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Raising the Bar-nett: Three Reasons Why People Raved About Courtney Barnett at Splendour in the Grass 2014

Words by Scenewave Australia - Published on July 30, 2014

I was met with a swift “fuck off” from friends the Sunday morning of this year’s Splendour in the Grass when I announced my intentions for that afternoon.  The clash between indie-pop quartet Grouplove — a regular feature on any good “Beach” or “Summah” playlist, and the shoegazing, slacker-rocking, all-round Aussie hero that is Courtney Barnett, was the source of a large internal conflict leading into the third day of the Byron festival. The two artists rank among my favourite in the world and fans of both will understand why (and if you’re one of those people, I made a Venn diagram just for you).


Some hefty deliberation occurred before the festival kicked off, ending with me deciding that I would see Courtney come Sunday afternoon. My phone, on the trip down from Brissy to Byron, seemed to disagree.

Now I’m not usually one to take psychic advice from my mobile, or the dice-rolling shuffle feature of Spotify, but the absurd amount of Grouplove that played on that two hour drive seemed like a pretty damn convincing sign that left me once again, unsure. It was only hours before their sets that I decided Courtney would still be the way to go.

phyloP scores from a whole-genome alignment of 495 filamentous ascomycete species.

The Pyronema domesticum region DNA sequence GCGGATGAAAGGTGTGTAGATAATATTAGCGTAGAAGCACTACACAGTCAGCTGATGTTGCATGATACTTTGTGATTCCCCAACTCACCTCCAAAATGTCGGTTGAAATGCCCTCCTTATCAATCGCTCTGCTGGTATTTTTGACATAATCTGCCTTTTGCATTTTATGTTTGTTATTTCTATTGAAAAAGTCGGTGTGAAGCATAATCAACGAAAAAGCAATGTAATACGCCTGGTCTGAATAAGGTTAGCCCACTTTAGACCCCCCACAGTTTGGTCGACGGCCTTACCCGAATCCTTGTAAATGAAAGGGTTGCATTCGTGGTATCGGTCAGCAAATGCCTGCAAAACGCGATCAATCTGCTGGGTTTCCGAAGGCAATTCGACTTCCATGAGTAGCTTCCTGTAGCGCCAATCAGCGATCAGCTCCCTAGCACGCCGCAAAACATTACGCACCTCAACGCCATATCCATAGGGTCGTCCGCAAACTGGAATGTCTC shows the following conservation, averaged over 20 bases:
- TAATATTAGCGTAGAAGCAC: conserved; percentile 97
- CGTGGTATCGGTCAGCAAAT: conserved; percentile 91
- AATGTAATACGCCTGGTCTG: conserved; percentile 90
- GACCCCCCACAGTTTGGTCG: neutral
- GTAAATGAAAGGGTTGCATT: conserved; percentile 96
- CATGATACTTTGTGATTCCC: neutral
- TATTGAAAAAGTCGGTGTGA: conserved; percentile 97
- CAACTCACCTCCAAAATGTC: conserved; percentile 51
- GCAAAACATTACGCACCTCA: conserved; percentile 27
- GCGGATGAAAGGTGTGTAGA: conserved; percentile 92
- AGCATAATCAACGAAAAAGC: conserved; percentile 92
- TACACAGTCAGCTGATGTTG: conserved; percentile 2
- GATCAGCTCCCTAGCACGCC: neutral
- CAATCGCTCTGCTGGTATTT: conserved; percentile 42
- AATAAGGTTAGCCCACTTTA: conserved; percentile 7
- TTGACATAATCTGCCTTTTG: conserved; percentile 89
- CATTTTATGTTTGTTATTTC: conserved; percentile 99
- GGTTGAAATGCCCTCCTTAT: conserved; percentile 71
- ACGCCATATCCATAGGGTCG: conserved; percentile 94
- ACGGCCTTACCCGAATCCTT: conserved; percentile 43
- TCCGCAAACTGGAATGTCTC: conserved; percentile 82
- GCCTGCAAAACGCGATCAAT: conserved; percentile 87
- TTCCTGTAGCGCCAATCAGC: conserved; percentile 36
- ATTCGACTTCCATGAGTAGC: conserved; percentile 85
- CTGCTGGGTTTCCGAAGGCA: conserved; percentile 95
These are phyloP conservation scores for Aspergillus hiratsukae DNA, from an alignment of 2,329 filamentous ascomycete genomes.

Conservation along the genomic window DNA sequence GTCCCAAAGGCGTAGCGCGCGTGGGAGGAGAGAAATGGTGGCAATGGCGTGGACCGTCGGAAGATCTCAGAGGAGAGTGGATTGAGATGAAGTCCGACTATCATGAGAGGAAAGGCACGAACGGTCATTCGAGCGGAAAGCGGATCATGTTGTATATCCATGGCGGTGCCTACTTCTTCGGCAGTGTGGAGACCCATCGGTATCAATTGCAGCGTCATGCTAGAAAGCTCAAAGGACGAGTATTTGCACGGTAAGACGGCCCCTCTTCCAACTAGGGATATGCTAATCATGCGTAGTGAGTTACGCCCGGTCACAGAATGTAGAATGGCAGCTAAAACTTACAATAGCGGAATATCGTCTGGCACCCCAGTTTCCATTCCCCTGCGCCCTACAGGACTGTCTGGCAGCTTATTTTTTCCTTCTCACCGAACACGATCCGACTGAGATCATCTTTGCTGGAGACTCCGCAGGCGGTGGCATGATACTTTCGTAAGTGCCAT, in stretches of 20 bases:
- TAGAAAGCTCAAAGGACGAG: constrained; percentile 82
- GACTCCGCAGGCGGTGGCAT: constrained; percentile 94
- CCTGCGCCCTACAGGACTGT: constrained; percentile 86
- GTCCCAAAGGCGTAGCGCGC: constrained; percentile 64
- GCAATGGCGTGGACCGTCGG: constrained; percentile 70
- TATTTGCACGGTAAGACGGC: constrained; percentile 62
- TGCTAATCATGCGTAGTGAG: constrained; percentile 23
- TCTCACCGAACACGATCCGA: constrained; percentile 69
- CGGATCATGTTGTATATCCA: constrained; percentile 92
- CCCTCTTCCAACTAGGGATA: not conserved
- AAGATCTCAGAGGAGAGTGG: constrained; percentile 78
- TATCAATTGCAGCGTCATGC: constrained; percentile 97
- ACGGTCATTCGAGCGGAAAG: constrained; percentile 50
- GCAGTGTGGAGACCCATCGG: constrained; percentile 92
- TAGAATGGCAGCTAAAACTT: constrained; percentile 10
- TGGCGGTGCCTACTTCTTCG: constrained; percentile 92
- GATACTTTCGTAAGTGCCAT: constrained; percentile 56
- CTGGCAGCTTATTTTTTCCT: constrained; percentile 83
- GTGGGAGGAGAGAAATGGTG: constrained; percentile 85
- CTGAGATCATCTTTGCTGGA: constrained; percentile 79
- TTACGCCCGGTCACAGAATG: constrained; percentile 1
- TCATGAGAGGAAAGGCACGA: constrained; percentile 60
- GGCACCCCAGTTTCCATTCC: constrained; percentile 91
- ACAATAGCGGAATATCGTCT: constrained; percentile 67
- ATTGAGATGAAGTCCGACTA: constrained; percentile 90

Predictably, appeals from my festival and camping pals were numerous, as they hoped to sway my mind. Few understood my choice, and none joined me; the general consensus was that I was an idiot and would be going alone. They were right: I am an idiot (though for various other reasons) but going alone is exactly what I did.

I wasn’t alone in going alone though. In complete contrast to what you’re told in grade three, if you’re not talking to strangers at music festivals, you’re doing it wrong. Catching a live set away from your own friends at Splendour can not only lead to some awesome introspective moments, but it also forces you to meet new people. When Mikhael Paskalev played his last song and the crowd dispersed, the handful of punters that formed at the front of the GW McLennan stage looked liked the exact kind of people I wanted to meet.

I talked to a dozen different people during the half hour wait. Many were also scorned by their mates (see: Courtney Barnett hating heathens), were gutted by the fact they were missing Grouplove, and had come by themselves. Yet none of them regretted their decision. In fact, many told me this was their most anticipated set. So on behalf of the scores of dedicated Courtney fans who suffered jibes of, “I don’t understand what is so great about her,” and then the inevitable, “Shut the fuck up about the Courtney Barnett set,” that came later, here is exactly why Courtney Barnett is so great.

1: She just gets it maaaan.